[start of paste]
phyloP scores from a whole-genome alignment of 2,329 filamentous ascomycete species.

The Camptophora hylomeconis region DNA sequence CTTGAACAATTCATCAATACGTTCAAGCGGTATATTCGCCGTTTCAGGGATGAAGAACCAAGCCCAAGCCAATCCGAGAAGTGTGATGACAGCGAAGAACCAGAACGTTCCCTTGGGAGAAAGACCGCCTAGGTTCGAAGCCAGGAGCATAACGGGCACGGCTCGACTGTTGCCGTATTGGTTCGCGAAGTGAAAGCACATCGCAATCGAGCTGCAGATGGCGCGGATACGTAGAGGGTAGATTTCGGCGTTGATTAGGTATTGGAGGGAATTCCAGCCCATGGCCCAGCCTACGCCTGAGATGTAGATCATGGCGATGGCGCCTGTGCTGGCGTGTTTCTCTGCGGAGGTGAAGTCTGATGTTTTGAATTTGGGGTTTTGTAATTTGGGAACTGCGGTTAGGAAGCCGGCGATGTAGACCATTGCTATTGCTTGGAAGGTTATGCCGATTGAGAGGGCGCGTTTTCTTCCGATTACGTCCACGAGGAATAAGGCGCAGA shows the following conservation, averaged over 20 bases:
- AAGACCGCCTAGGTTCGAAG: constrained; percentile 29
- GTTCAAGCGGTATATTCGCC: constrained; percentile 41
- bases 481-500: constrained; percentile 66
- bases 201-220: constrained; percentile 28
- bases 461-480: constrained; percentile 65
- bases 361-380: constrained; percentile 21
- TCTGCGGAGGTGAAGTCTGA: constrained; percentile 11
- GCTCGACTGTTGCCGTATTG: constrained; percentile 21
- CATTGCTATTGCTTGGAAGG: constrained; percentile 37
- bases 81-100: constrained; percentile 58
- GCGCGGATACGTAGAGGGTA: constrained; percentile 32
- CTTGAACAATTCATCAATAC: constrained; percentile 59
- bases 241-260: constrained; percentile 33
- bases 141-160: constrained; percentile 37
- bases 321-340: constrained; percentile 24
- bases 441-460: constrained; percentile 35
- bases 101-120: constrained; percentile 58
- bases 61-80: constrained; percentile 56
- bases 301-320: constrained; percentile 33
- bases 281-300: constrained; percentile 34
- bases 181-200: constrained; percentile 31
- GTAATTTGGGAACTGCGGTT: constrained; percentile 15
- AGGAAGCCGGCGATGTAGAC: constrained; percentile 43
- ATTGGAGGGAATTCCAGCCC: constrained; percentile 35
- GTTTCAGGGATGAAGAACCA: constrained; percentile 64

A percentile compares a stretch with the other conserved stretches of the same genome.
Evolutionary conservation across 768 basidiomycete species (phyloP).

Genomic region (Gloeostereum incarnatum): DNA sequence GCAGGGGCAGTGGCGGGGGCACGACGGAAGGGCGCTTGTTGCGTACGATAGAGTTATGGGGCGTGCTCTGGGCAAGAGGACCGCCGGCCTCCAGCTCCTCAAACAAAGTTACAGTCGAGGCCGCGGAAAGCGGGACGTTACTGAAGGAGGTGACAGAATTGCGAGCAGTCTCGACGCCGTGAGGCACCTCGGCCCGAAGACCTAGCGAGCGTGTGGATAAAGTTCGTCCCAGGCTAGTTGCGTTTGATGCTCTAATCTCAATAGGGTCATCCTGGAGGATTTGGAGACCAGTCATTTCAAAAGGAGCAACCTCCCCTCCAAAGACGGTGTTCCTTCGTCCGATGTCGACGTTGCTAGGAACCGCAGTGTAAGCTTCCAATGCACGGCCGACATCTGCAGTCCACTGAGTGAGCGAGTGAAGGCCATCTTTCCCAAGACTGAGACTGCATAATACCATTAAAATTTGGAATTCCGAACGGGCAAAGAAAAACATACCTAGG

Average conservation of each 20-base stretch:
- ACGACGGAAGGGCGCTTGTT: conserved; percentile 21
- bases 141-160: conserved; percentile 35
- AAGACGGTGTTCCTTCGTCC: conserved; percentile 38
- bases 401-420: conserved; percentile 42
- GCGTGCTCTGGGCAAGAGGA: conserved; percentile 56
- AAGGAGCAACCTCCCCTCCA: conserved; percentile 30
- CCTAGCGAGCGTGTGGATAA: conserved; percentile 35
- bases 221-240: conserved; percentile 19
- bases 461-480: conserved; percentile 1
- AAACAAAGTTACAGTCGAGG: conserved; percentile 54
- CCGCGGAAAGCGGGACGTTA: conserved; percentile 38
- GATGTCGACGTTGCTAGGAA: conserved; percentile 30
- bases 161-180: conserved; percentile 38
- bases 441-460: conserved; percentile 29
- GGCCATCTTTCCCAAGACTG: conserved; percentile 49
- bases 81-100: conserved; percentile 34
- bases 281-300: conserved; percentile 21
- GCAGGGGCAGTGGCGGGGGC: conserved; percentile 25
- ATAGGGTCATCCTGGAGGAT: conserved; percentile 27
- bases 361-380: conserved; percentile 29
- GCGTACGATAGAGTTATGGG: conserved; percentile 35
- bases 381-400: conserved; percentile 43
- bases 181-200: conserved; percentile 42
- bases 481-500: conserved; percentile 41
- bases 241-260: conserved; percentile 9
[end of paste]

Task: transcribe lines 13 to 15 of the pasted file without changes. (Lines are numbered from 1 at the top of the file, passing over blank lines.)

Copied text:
- GCGCGGATACGTAGAGGGTA: constrained; percentile 32
- CTTGAACAATTCATCAATAC: constrained; percentile 59
- bases 241-260: constrained; percentile 33